Sole Representative Visa: The Centre of Operations Test
For a parent company to satisfy the requirements of the representative of an overseas business visa category it must be a genuine commercial enterprise with its principal place of business outside the UK. Importantly, it must also intend to keeps its main centre of operations abroad.
In this post we look at the requirement for the business to remain centred abroad. Where is the centre of operations test set out? What does the Home Office look for when assessing whether the test is met? And what evidence does an applicant need to provide?
The legal basis for the centre of operations test
Whereas paragraph 144 of the the Immigration Rules clearly sets out various requirements that the parent company must meet, such as to have its headquarters and principal place of business outside the United Kingdom (paragraph 144(i)) and to have no active branch, subsidiary or other representative in the United Kingdom (paragraph 144(ii)(a)), there is no express legal requirement for the parent company to keep its main centre of business operations abroad.
Instead, the centre of operations test is found in an evidentiary provision at paragraph 144(iii)(d)(5) of the Immigration Rules. This states that the applicant must supply from their employer a notarised statement which confirms, amongst other things, that the company’s operations will remain centred overseas. It is this evidential requirement which, alone, provides the legal basis for the centre of operations test.
What factors will the Home Office take into account?
UK Visas & Immigration officials are alive to the fact that any genuine business looking to establish a branch or wholly-owned subsidiary in the UK is likely to want to make its UK branch or subsidiary a success. Indeed, Home Office policy recognises that:
“[The centre of operations test] does not mean that you must refuse a company if there is evidence that it intends its UK branch or subsidiary to flourish so in the long term it might overshadow its parent company.”
However, the same policy document goes on to state:
“You must refuse the application when it is clear the intention is to move the main centre of business to the UK and effectively cease trading outside the UK.”
Guidance issued to Home Office caseworkers indicates that an intention to move the main centre of business to the UK may be inferred if, for example, the applicant is a major shareholder, if they are the driving force behind the parent company, if no or few senior employees will remain abroad or if the company’s success seems linked to the applicant’s specific talents and performance.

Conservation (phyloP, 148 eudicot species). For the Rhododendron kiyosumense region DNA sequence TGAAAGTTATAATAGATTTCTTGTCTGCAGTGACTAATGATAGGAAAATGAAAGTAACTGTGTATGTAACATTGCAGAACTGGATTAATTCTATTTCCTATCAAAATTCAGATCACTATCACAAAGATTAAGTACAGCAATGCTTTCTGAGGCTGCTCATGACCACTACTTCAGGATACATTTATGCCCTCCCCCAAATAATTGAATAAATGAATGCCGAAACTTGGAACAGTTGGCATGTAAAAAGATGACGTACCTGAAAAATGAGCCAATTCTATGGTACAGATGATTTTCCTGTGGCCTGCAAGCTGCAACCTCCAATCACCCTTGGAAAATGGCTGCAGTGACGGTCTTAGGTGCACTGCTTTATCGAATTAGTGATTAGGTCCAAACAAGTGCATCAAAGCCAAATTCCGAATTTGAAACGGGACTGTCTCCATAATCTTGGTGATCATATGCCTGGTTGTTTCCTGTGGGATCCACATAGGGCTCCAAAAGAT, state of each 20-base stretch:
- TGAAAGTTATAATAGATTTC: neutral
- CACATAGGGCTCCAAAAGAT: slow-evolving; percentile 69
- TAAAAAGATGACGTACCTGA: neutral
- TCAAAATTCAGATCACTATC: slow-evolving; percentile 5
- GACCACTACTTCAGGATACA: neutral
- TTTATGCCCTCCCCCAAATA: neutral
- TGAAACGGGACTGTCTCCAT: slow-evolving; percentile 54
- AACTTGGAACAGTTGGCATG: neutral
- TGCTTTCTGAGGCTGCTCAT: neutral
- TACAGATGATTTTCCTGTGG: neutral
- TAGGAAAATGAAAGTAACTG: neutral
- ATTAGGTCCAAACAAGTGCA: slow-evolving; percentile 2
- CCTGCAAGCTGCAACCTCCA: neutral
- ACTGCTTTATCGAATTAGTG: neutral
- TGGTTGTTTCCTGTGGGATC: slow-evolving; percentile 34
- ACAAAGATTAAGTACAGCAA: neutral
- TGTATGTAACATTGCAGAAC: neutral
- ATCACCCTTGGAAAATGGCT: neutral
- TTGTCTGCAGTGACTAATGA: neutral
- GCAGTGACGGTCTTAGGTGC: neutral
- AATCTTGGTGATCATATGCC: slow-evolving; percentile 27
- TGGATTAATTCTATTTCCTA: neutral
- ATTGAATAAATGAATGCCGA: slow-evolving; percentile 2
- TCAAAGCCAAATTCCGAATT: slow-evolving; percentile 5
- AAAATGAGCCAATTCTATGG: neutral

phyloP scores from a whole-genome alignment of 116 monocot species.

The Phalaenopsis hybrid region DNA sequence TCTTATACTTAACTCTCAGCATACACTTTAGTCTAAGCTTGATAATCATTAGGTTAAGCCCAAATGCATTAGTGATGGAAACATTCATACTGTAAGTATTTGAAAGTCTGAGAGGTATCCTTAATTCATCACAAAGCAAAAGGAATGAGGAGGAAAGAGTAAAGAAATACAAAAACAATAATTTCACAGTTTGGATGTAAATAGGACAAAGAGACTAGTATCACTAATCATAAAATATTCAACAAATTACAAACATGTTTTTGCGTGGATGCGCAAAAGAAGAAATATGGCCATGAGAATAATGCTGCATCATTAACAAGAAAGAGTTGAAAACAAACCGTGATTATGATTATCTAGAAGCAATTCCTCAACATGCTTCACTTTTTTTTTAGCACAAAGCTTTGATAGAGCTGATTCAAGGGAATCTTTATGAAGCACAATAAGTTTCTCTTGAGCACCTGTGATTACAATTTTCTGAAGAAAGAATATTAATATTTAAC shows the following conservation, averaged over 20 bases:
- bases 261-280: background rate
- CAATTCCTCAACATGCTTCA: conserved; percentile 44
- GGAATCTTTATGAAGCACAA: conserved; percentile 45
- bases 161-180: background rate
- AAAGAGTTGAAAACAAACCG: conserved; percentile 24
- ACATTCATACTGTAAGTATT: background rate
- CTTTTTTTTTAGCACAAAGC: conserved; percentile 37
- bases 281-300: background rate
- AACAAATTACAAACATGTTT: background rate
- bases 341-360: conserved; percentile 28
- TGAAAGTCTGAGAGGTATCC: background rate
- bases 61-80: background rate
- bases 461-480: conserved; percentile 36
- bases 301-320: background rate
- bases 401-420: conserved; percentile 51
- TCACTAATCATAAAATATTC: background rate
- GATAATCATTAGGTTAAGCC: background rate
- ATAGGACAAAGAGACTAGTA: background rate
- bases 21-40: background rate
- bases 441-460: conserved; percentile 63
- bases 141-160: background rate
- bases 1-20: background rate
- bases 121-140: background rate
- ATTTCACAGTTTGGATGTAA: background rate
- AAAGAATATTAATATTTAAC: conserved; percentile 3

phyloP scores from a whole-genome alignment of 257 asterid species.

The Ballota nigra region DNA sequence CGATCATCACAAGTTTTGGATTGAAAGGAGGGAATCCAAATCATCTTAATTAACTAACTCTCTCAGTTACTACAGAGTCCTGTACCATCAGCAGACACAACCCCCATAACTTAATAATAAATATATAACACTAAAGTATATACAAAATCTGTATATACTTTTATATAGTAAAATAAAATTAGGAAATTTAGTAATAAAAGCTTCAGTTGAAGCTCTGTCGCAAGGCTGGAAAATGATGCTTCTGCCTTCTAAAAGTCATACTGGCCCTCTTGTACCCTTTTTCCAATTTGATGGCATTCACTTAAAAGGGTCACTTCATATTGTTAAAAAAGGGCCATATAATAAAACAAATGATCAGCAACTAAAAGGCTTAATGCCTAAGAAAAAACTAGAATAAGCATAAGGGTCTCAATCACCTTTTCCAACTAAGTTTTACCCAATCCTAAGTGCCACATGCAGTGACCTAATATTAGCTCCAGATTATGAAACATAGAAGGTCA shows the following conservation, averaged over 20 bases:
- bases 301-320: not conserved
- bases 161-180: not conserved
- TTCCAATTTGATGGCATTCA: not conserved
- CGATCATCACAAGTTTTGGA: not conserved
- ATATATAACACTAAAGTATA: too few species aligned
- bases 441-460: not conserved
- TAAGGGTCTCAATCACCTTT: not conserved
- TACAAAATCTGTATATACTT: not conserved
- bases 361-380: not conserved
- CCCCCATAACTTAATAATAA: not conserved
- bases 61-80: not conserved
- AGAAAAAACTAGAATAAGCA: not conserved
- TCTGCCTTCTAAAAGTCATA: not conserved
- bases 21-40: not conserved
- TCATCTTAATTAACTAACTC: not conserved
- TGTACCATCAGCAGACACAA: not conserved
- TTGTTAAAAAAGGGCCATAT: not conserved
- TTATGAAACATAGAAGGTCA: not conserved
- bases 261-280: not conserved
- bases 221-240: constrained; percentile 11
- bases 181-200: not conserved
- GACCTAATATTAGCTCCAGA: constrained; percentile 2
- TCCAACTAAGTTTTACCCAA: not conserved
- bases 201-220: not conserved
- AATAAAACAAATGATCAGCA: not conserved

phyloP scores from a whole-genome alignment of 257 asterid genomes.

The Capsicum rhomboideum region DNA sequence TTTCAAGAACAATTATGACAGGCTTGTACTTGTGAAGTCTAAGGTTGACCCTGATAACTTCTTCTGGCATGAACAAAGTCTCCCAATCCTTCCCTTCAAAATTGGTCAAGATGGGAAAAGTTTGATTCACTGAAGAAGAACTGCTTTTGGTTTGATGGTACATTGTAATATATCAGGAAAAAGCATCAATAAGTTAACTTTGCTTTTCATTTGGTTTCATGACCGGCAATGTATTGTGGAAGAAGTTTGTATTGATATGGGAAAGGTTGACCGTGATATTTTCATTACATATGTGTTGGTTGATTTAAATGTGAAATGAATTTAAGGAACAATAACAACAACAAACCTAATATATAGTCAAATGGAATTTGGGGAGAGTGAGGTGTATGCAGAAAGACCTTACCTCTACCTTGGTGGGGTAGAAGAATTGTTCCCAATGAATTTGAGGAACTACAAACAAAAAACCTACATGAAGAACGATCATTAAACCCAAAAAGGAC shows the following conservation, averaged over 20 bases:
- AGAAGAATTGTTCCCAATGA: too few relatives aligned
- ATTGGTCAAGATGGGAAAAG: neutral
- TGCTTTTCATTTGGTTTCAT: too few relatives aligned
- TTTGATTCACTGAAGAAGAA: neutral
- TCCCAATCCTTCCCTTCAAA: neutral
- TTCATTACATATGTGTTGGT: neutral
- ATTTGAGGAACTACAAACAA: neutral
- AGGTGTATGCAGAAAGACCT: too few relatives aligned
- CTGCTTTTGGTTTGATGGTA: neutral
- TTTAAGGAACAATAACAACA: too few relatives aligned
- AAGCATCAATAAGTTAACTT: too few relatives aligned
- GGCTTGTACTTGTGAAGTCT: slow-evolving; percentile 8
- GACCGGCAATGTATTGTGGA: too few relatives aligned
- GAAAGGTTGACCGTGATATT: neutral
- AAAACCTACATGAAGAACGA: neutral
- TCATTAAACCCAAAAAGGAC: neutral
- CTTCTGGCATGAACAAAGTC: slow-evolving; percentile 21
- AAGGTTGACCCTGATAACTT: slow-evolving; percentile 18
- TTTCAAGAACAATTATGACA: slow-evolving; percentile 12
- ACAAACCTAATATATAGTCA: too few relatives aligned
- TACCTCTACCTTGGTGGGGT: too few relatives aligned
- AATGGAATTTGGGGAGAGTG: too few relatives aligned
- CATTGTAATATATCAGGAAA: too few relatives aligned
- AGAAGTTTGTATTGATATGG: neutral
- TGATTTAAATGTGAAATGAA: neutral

Clearly, where two or more of these factors are present, there will be a heightened risk that the caseworker may conclude that the real intention is not for the UK branch or subsidiary to merely flourish, but to move the centre of business operations to the UK.
What evidence is needed to pass the centre of operations test?
As set out above, the only strict evidential requirement in the Immigration Rules is that the applicant for a sole representative visa must provide a notarised statement from their employer in which their employer confirms that the company intends to keeps its main centre of business abroad.
However, this is not the end of the matter. In practice, the Home Office will look beyond the notarised statement from the employer and assess all the available evidence to decide whether or not, in its view, the company intends to keep its centre of business operations outside the UK.
Sole Representative of an Overseas Business visa applicants should therefore ensure that the evidence that they provide in support of their application addresses all relevant matters such as:
- the size of their shareholding;
- their position within the company;
- the number of senior employees who will remain abroad; and
- the extent to which the company’s success is linked to their specific abilities and performance.
Contact Our Business Immigration Barristers
For expert advice and assistance regarding an application for entry clearance, leave to remain or settlement as a Sole Representative of an Overseas Business, contact our business immigration barristers on 0203 617 9173 or complete our enquiry form below.